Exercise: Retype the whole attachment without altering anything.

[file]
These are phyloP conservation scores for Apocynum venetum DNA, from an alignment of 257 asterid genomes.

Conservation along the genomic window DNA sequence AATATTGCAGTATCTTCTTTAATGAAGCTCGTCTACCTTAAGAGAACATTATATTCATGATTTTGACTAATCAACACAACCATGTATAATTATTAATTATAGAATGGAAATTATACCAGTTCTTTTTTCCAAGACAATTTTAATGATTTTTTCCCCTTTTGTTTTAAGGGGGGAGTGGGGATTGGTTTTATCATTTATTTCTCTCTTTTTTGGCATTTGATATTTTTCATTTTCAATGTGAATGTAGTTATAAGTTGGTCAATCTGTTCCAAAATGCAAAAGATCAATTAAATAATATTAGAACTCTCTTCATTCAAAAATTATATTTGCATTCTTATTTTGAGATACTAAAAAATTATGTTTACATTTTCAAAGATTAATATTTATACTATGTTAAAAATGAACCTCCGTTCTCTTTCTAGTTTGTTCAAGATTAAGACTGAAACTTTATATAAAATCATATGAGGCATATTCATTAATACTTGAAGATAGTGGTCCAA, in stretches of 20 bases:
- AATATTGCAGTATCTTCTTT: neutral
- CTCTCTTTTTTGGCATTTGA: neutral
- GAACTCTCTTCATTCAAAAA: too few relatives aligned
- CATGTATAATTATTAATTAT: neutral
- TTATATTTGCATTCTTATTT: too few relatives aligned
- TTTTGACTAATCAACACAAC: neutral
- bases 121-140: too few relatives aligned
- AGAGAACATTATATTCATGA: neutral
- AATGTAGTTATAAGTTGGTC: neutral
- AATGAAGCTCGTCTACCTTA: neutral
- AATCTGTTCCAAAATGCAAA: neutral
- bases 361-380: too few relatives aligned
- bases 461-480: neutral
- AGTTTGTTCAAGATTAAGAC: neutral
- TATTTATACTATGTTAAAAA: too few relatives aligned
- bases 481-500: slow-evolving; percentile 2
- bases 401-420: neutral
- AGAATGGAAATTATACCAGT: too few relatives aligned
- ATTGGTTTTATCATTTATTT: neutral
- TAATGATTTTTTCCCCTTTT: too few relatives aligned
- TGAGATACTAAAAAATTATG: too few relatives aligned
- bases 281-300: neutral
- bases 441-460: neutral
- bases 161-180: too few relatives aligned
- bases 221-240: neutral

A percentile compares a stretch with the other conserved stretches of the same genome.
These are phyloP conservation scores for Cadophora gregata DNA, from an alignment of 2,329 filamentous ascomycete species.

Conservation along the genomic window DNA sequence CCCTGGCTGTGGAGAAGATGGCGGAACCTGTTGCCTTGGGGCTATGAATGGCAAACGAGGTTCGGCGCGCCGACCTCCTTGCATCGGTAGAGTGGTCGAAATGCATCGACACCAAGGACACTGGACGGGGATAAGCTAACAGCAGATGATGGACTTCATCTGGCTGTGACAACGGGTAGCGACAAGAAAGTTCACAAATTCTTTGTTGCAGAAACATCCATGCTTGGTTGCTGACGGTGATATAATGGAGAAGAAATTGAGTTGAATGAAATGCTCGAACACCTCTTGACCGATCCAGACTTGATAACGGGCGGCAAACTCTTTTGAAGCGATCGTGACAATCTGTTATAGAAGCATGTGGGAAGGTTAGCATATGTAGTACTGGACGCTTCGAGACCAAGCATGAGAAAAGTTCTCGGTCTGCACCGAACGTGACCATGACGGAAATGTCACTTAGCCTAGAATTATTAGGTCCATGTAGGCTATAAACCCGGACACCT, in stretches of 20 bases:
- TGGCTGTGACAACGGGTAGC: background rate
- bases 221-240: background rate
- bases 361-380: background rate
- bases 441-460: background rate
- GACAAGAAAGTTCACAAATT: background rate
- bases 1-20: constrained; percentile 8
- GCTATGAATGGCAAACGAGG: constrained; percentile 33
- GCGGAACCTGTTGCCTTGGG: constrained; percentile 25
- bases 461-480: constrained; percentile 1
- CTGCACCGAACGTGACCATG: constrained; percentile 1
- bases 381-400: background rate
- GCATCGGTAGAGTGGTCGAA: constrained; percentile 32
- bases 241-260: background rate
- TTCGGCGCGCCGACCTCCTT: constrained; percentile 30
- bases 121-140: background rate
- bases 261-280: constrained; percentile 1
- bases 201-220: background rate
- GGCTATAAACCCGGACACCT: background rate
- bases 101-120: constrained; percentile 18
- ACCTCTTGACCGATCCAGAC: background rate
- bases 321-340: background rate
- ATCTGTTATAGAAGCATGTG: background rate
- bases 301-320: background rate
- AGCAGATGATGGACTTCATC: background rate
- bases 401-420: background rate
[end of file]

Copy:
These are phyloP conservation scores for Apocynum venetum DNA, from an alignment of 257 asterid genomes.

Conservation along the genomic window DNA sequence AATATTGCAGTATCTTCTTTAATGAAGCTCGTCTACCTTAAGAGAACATTATATTCATGATTTTGACTAATCAACACAACCATGTATAATTATTAATTATAGAATGGAAATTATACCAGTTCTTTTTTCCAAGACAATTTTAATGATTTTTTCCCCTTTTGTTTTAAGGGGGGAGTGGGGATTGGTTTTATCATTTATTTCTCTCTTTTTTGGCATTTGATATTTTTCATTTTCAATGTGAATGTAGTTATAAGTTGGTCAATCTGTTCCAAAATGCAAAAGATCAATTAAATAATATTAGAACTCTCTTCATTCAAAAATTATATTTGCATTCTTATTTTGAGATACTAAAAAATTATGTTTACATTTTCAAAGATTAATATTTATACTATGTTAAAAATGAACCTCCGTTCTCTTTCTAGTTTGTTCAAGATTAAGACTGAAACTTTATATAAAATCATATGAGGCATATTCATTAATACTTGAAGATAGTGGTCCAA, in stretches of 20 bases:
- AATATTGCAGTATCTTCTTT: neutral
- CTCTCTTTTTTGGCATTTGA: neutral
- GAACTCTCTTCATTCAAAAA: too few relatives aligned
- CATGTATAATTATTAATTAT: neutral
- TTATATTTGCATTCTTATTT: too few relatives aligned
- TTTTGACTAATCAACACAAC: neutral
- bases 121-140: too few relatives aligned
- AGAGAACATTATATTCATGA: neutral
- AATGTAGTTATAAGTTGGTC: neutral
- AATGAAGCTCGTCTACCTTA: neutral
- AATCTGTTCCAAAATGCAAA: neutral
- bases 361-380: too few relatives aligned
- bases 461-480: neutral
- AGTTTGTTCAAGATTAAGAC: neutral
- TATTTATACTATGTTAAAAA: too few relatives aligned
- bases 481-500: slow-evolving; percentile 2
- bases 401-420: neutral
- AGAATGGAAATTATACCAGT: too few relatives aligned
- ATTGGTTTTATCATTTATTT: neutral
- TAATGATTTTTTCCCCTTTT: too few relatives aligned
- TGAGATACTAAAAAATTATG: too few relatives aligned
- bases 281-300: neutral
- bases 441-460: neutral
- bases 161-180: too few relatives aligned
- bases 221-240: neutral

A percentile compares a stretch with the other conserved stretches of the same genome.
These are phyloP conservation scores for Cadophora gregata DNA, from an alignment of 2,329 filamentous ascomycete species.

Conservation along the genomic window DNA sequence CCCTGGCTGTGGAGAAGATGGCGGAACCTGTTGCCTTGGGGCTATGAATGGCAAACGAGGTTCGGCGCGCCGACCTCCTTGCATCGGTAGAGTGGTCGAAATGCATCGACACCAAGGACACTGGACGGGGATAAGCTAACAGCAGATGATGGACTTCATCTGGCTGTGACAACGGGTAGCGACAAGAAAGTTCACAAATTCTTTGTTGCAGAAACATCCATGCTTGGTTGCTGACGGTGATATAATGGAGAAGAAATTGAGTTGAATGAAATGCTCGAACACCTCTTGACCGATCCAGACTTGATAACGGGCGGCAAACTCTTTTGAAGCGATCGTGACAATCTGTTATAGAAGCATGTGGGAAGGTTAGCATATGTAGTACTGGACGCTTCGAGACCAAGCATGAGAAAAGTTCTCGGTCTGCACCGAACGTGACCATGACGGAAATGTCACTTAGCCTAGAATTATTAGGTCCATGTAGGCTATAAACCCGGACACCT, in stretches of 20 bases:
- TGGCTGTGACAACGGGTAGC: background rate
- bases 221-240: background rate
- bases 361-380: background rate
- bases 441-460: background rate
- GACAAGAAAGTTCACAAATT: background rate
- bases 1-20: constrained; percentile 8
- GCTATGAATGGCAAACGAGG: constrained; percentile 33
- GCGGAACCTGTTGCCTTGGG: constrained; percentile 25
- bases 461-480: constrained; percentile 1
- CTGCACCGAACGTGACCATG: constrained; percentile 1
- bases 381-400: background rate
- GCATCGGTAGAGTGGTCGAA: constrained; percentile 32
- bases 241-260: background rate
- TTCGGCGCGCCGACCTCCTT: constrained; percentile 30
- bases 121-140: background rate
- bases 261-280: constrained; percentile 1
- bases 201-220: background rate
- GGCTATAAACCCGGACACCT: background rate
- bases 101-120: constrained; percentile 18
- ACCTCTTGACCGATCCAGAC: background rate
- bases 321-340: background rate
- ATCTGTTATAGAAGCATGTG: background rate
- bases 301-320: background rate
- AGCAGATGATGGACTTCATC: background rate
- bases 401-420: background rate